The 1905.1 approach doesn’t require a change to the underlying silicon, a big advantage. Moreover, it is a future-oriented standard that can serve as the foundation for advanced services. It will enable redundancy between the four media – if, for instance, the Wi-Fi network in the home goes down, traffic can be instantaneously rerouted. Diagnostic metrics can be analyzed and used to diagnose problems. “It’s about managing the network and being able to optimize the data, depending on network and house conditions,” said Michael Inouye, a senior analyst for ABI Research. “nVoy will offer better details on what is causing problems.”
Who’s In and Who Wants to Be
Though 1905.1 is set, it is accompanied by a bit of controversy. A similar abstraction approach is used by G.hn, an International Telecommunication Union (ITU) standards family marketed by the HomeGrid Forum. John Egan, the group’s president and an executive with semiconductor provider Marvell Semiconductor Group, said that the biggest difference between 1905.1 and G.hn is that the latter incorporates Wi-Fi.
Egan claims that G.hn initially was a part of the 1905.1 standard, but was voted out at the end of the first meeting of the working group in Paris in December 2010 due to competitive pressure from Broadcom Corp. and Qualcomm Inc. He said that he so far has been rebuffed in efforts to get HomeGrid/G.hn written into 1905.1 and is working to line up support within IEEE at higher levels than the working group.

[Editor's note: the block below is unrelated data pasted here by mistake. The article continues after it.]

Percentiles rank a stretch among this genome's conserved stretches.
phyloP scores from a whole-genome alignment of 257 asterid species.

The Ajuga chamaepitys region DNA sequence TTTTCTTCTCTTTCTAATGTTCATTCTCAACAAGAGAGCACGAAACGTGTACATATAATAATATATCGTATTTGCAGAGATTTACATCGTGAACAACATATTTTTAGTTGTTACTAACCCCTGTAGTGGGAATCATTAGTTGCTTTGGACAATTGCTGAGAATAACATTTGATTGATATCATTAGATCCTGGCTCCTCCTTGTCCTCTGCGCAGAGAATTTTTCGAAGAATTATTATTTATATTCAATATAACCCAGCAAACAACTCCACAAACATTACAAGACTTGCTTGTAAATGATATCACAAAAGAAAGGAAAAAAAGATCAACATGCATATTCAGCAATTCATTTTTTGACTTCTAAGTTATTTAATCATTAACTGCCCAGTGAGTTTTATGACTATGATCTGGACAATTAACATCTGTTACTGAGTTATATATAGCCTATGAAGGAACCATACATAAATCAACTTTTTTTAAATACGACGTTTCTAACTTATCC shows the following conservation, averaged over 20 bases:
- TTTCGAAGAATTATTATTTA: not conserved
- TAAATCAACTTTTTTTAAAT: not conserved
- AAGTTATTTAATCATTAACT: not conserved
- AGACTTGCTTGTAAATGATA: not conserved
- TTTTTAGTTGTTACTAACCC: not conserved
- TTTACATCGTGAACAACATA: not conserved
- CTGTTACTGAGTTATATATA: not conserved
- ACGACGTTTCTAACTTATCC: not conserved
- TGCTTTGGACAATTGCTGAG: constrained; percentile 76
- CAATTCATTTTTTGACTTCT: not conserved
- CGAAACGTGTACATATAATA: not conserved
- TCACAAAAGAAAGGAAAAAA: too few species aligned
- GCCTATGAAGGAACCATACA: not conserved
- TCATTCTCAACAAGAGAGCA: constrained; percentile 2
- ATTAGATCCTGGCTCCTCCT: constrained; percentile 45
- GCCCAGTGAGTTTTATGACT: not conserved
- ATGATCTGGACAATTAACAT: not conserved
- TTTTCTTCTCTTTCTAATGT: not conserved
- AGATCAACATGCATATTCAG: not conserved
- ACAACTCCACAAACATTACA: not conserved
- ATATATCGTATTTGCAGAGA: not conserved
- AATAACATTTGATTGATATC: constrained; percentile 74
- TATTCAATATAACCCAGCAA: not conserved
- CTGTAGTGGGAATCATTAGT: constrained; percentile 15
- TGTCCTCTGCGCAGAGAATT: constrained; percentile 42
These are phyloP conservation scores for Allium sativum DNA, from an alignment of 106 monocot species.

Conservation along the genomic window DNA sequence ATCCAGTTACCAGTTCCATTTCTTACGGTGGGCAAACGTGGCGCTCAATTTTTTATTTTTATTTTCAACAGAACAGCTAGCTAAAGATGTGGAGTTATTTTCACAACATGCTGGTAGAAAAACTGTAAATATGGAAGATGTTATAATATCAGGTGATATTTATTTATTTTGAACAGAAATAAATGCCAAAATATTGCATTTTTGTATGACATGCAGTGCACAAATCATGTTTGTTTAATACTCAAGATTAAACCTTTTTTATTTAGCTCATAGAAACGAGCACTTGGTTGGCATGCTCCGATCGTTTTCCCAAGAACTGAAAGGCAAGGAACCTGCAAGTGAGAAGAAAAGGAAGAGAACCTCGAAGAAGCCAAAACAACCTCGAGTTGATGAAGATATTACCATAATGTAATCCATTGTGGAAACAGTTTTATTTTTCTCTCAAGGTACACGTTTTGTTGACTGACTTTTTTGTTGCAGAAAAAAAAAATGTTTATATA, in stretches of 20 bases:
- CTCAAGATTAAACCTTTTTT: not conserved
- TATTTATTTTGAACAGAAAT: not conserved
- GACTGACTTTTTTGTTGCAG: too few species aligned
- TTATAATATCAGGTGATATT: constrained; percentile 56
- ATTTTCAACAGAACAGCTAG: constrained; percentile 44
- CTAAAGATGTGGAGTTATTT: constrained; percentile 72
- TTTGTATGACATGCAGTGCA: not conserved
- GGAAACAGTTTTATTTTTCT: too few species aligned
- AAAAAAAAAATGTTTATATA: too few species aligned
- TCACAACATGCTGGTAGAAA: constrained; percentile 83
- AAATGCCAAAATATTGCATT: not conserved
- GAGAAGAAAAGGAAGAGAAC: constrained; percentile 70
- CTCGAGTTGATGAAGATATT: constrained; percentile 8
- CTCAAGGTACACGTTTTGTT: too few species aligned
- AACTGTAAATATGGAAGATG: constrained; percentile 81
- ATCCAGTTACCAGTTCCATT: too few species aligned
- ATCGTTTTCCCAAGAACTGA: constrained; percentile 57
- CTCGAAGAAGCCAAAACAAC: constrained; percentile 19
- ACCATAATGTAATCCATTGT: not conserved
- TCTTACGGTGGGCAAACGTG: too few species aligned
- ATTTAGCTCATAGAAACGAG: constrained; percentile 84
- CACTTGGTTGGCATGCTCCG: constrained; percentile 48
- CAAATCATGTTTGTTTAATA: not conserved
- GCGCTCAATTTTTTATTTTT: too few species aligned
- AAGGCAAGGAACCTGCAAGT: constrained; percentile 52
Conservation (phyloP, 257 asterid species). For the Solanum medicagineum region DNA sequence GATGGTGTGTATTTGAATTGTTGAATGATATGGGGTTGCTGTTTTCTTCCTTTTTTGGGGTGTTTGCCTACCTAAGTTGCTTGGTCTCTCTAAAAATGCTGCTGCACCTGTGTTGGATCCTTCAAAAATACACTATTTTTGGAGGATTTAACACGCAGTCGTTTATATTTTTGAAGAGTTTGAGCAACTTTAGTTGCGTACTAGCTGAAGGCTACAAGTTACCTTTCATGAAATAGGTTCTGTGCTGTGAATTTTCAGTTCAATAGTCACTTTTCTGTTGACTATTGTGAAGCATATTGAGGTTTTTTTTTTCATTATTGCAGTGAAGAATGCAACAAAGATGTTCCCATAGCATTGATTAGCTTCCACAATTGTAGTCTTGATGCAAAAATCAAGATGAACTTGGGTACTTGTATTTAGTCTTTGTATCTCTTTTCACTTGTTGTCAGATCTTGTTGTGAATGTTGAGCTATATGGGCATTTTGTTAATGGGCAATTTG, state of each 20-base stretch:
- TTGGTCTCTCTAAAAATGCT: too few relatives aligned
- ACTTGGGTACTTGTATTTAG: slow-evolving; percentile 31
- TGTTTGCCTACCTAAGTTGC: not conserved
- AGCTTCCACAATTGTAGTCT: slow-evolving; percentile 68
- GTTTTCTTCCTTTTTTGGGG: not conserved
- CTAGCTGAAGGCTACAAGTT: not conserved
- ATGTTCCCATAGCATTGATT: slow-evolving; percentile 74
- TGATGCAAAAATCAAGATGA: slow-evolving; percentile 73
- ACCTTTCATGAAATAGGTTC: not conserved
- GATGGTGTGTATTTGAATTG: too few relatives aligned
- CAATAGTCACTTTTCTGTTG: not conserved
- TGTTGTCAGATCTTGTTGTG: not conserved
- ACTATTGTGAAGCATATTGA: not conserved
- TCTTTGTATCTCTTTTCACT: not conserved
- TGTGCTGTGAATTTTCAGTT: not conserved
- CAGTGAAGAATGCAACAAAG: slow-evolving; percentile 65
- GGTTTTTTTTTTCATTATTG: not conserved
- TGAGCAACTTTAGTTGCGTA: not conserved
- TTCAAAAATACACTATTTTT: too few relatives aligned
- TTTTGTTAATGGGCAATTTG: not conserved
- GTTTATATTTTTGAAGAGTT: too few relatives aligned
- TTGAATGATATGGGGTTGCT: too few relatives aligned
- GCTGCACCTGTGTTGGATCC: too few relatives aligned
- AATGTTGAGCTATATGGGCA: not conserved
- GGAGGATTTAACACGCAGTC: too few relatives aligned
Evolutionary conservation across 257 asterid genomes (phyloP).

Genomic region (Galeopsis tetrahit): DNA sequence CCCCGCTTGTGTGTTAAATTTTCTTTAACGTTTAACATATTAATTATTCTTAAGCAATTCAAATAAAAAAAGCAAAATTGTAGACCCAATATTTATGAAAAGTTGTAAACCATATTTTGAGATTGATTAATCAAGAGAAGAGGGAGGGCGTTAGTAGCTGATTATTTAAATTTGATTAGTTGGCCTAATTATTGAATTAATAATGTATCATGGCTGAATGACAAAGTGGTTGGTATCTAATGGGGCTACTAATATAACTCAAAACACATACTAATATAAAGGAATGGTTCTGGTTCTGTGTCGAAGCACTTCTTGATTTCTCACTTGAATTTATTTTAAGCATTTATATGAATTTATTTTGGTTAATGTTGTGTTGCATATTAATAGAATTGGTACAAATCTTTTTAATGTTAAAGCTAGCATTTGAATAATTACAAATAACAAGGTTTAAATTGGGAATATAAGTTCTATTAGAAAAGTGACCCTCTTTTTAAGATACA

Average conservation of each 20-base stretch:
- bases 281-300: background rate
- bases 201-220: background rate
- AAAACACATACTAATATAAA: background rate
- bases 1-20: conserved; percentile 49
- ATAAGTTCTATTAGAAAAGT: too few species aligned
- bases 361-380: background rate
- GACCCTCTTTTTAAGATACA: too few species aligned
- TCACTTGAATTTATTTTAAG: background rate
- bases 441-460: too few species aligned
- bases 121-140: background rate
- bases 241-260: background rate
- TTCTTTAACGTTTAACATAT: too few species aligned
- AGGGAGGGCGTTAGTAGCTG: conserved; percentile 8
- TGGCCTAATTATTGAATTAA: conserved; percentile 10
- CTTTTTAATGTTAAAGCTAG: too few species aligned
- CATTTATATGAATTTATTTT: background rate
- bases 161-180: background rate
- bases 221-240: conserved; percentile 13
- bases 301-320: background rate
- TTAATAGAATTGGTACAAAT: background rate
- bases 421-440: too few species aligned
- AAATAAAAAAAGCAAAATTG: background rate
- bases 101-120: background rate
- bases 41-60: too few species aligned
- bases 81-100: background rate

Rajkotia and Noelle Humenick, the senior manager of Professional Services for the IEEE Standards Association, said that inclusion of G.hn was considered at the December 2010 meeting, but ultimately not included because its technology was considered immature and lacking in interoperability. It never was officially in the standard, Humenick said.
She and Rajkotia said that G.hn’s proponents are free to try to get it edited into the standard. They said it is a two-fold process: The spec’s proponents first must apply for the right to make a verbal and written presentation to the working group. A majority vote is held. If the vote goes in favor of the group and the presentation made, a second vote is held. If 75 percent of the working group members vote in favor of the presenting group, the standard is edited as suggested. There now are 27 companies in the working group – including the HomeGrid Forum, Humenick said.
An approach to using electrical wiring to distribute signals was developed by the Home Phone Networking Alliance (HomePNA). G.hn and HomePNA announced a merger on May 28. Thus, Egan said, efforts to be included in IEEE 1905.1 extend to approaches brought to the group from HomePNA, as well.
Consumers may begin enjoying the benefits of nVoy next year. Ron Ranck, the president of HomePlug Alliance, said that nVoy is in the process of setting up the interoperability tests in advance of actual certifications. “The expectations…are that they will be certifying products by the end of 2013,” he said.
These competitive issues are not surprising considering the amount of money on the table. IDC Research Manager Michael Palma sees the standard as a key step forward. “I think it’s a critical element of the vision of home automation or even more broadly than home automation, the truly connected intelligent home,” he said. “That needs a solid infrastructure…and no one technology does everything the best.”